Antiwar activists reaching past usual suspects

In preparation for Saturday's antiwar rally in Washington, Barbara Beaman went out on Wednesday and bought yarn.

The kindergarten teacher plans to knit on the bus that will take her from Boston to the nation's capital to march with the tens of thousands of protesters who are expected to show up to oppose using military action against Iraq.

Her desire to "stand up and be counted," as she puts it, came late in life. She's been a teacher since she graduated from college in 1959, but an antiwar activist for only about a year. "I've never been a highly political person," she says, "But this feels different. This whole Middle East business has implications for the rest of the world forever."

As the antiwar movement tries to gain momentum, it is gradually bringing with it more mainstream Americans, people who have never attended a rally or carried a sign. Joining them are seasoned protesters - lifelong activists or people who railed against the Vietnam War but haven't shaken their fist again until now.

Their convergence on Washington this weekend will offer more information to peace organizations and politicians about how strong the antiwar sentiment really is and who is embracing it.

To have an effect on the White House, activists will have to win over more people like Ms. Beaman and her conservative counterparts, observers say. Some suggest the movement may be spreading enough to have an impact on policy - more so than it could have just a few weeks ago.

"The Bush White House is acutely attuned to political anticipations. The demonstrations are one index of political trouble ahead for Bush, they're not the only index. But insofar as they become aware that demonstrators are coming out of their political base, I would think they'd have to pay attention," says Todd Gitlin, a cultural commentator and author of "The Sixties: Years of Hope, Days of Rage."

In trying to reach middle America with their message, some peace groups are using less strident language and a populist medium - the television - to make their point. A TV ad that debuted in 13 cities Thursday from urges people to "Let the inspections work."

Patriotic language is key

Nudging Americans to be more involved in political issues takes some finesse, particularly when opposing the government is involved. Too much talk of imperialism and not enough appeals to patriotism could hurt the movement, say social observers.

Typically, public opinion about war is formed by more than just what comes from a bullhorn, however. With the Vietnam War, for example, opposition from mainstream America grew as more troops went overseas and more images of what was happening to them once they got there were available on TV.

"The real issue here is how a variety of stimuli, including perhaps a well-organized protest, will affect the beliefs and the sentiments in the vast middle ground of American society," says William Galston, a public affairs professor at the University of Maryland.

He uses the approach the civil rights movement took as an example of successfully persuading a broad range of Americans. Between the early 1950s and the early '60s, that group was disciplined about the language and tactics it used.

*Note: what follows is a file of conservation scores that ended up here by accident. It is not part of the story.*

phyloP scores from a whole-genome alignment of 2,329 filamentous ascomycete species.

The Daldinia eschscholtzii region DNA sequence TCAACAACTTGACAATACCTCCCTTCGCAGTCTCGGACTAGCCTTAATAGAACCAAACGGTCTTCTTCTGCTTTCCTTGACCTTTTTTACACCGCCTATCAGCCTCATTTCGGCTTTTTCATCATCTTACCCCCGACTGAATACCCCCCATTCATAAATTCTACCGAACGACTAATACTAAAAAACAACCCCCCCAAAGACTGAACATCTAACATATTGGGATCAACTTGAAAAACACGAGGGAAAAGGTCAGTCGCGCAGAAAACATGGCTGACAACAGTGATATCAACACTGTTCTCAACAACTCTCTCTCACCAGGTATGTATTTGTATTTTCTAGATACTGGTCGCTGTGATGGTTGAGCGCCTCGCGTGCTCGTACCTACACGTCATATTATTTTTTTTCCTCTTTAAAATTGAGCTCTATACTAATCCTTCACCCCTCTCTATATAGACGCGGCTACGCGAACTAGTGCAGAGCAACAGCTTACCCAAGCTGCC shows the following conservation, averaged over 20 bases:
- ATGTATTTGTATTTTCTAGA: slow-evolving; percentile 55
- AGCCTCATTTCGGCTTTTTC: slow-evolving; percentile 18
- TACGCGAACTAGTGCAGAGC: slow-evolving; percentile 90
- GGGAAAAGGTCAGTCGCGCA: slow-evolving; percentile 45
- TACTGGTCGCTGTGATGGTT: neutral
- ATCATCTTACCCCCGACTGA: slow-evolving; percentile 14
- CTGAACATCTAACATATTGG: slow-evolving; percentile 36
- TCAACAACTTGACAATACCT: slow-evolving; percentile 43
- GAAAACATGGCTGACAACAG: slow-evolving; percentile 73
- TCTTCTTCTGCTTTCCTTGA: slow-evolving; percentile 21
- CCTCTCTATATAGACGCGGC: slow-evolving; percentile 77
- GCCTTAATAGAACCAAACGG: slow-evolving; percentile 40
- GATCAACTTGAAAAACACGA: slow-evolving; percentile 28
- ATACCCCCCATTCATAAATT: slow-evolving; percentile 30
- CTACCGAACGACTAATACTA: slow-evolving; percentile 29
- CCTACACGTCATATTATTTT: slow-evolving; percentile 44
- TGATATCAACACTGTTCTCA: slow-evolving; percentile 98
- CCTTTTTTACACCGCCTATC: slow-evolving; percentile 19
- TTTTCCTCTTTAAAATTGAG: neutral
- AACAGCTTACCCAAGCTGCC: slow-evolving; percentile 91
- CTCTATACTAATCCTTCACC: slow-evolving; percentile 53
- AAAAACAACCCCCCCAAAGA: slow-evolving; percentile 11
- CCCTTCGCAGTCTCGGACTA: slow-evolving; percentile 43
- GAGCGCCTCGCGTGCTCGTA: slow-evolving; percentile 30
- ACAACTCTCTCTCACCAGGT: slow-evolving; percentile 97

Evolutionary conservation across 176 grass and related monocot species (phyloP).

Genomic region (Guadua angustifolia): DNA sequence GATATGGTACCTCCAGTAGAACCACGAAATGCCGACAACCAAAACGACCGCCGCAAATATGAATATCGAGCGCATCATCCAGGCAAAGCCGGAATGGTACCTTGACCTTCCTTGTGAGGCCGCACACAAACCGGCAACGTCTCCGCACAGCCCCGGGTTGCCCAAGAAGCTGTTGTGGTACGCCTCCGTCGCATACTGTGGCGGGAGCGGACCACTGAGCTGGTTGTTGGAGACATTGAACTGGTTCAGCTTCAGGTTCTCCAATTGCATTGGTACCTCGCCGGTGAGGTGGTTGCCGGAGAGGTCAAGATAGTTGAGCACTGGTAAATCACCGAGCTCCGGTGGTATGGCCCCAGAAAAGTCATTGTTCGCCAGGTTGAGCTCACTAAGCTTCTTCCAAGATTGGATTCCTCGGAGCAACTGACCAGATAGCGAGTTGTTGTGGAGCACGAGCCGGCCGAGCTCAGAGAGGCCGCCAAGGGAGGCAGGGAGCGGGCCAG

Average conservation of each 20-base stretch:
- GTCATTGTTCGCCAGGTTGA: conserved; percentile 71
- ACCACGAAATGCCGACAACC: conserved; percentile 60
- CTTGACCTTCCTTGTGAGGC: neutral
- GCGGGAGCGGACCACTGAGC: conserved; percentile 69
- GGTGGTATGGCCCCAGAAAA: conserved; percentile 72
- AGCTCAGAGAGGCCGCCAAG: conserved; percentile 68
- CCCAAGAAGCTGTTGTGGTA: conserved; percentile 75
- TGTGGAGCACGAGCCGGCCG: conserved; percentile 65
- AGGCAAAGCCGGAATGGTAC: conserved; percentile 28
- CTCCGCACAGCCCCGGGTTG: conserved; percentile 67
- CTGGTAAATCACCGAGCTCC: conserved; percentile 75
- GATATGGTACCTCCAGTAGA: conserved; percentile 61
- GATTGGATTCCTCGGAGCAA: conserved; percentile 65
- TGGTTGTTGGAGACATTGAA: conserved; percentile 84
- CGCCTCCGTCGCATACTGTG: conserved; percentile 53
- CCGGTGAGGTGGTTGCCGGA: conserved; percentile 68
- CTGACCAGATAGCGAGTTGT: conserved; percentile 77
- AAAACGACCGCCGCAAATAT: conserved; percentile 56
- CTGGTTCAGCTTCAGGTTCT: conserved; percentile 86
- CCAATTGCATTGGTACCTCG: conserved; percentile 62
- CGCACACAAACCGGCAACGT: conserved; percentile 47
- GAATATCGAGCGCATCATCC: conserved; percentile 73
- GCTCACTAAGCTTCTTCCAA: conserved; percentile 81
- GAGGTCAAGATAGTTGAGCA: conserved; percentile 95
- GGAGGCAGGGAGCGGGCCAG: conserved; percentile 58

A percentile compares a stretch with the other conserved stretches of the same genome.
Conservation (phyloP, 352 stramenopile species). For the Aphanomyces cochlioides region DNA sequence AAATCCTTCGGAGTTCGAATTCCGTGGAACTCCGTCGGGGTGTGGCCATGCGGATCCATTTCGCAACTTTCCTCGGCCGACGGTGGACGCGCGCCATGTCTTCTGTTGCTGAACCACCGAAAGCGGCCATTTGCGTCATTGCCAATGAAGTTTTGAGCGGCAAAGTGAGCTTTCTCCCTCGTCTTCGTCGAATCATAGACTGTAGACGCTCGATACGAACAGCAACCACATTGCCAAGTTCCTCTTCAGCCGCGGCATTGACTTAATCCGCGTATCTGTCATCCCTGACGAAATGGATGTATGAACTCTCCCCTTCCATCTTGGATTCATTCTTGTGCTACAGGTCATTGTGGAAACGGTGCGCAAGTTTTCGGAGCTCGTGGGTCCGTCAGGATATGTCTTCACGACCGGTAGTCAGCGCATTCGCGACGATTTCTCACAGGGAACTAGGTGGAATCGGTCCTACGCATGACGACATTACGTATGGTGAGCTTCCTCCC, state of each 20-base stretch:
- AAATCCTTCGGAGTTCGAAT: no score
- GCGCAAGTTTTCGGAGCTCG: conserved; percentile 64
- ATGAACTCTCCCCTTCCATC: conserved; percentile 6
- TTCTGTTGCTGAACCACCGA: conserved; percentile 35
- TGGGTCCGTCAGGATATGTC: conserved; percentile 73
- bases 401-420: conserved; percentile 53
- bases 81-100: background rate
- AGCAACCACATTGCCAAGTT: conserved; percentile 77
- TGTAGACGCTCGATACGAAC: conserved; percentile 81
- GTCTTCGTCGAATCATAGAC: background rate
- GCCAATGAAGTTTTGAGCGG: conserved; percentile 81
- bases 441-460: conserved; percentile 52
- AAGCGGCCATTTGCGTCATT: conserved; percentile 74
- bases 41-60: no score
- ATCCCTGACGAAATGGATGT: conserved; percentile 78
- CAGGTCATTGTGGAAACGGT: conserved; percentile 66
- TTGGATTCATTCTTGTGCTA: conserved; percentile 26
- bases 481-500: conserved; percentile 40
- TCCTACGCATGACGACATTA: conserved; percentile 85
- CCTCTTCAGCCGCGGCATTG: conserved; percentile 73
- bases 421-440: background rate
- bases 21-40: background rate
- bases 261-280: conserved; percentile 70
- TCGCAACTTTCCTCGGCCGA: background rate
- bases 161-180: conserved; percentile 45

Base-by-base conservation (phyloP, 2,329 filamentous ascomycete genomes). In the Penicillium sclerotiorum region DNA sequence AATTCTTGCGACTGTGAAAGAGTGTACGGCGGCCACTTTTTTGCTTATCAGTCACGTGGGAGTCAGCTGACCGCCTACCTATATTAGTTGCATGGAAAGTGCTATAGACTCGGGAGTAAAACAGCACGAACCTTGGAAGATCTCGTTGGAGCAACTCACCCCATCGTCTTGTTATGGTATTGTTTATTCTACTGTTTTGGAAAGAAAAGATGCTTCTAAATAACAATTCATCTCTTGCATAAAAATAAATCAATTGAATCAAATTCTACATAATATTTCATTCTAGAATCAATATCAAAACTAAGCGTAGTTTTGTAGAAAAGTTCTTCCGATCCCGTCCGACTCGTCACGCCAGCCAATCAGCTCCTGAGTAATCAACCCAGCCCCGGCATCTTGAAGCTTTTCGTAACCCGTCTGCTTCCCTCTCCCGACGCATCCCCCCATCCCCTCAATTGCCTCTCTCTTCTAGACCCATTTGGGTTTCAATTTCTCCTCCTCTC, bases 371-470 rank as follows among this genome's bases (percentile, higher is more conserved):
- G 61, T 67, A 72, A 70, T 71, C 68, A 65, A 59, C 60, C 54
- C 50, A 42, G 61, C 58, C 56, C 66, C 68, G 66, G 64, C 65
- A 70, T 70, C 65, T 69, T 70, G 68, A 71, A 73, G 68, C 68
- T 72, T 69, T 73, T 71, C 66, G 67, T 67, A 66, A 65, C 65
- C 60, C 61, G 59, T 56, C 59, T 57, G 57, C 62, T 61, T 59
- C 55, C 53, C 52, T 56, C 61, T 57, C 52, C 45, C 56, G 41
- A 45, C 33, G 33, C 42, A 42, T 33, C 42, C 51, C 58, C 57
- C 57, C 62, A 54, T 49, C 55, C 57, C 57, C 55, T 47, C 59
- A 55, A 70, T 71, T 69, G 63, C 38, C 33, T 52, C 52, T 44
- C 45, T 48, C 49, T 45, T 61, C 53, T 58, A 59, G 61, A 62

"They addressed the country not as enemies of the country, but as patriotic citizens demanding that the country live up to its own ideals," says Galston, a war critic.

International ANSWER (Act Now to Stop War & End Racism), the organizer of this weekend's rally, uses fairly strong language about the government, but says the variety of people attracted to its rallies - including union members and Muslims - suggest its message is resonating widely. Its last rally, in October, drew 200,000 people to Washington.

"We've had the largest antiwar demonstrations since the Vietnam war," says Tony Murphy, an organizer with ANSWER, a group formed shortly after Sept. 11.

Rookie protesters

Grass-roots efforts by ANSWER are pulling in some of the newcomers. One woman, Mary Jenkins of Falls Church, Va., picked up an ANSWER petition in order to help collect signatures after an event at her retirement home. In her youth she was opposed to the Vietnam war, but never protested in a meaningful way.

But the issues of spending money on war instead of social issues and of bombing "innocent people in Iraq" has her working on a way to get to Washington this weekend. "Here I am at the age of 90, I'm so outraged about [this war]. I would go. If I could get down there I would," she says.

She and other protesters, both veteran and new, say they are surprised by how many people they encounter feel so strongly about the war. Ms. Beaman, who became an activist partly because she has friends who are protesters, says her involvement has caught others off guard. As a result, they've started thinking about the issue more themselves.

Social observers like Mr. Gitlin, who organized protests during the Vietnam war, say that anecdotal evidence suggests there is an undercurrent of concern about the war that isn't necessarily being demonstrated. A Monitor/TIPP poll conducted last week found that 27 percent of Americans say it is not important for the US to take military action to remove Saddam Hussein from power. That's up from 20 percent from December and 24 percent from September. Still, in the new poll, 40 percent said it was "very important" and 30 percent "somewhat important" for the US to oust Hussein.

As for Beaman, her views on protesting are clear. "The more you get involved in it the more you can't not do something if you feel this is wrong."

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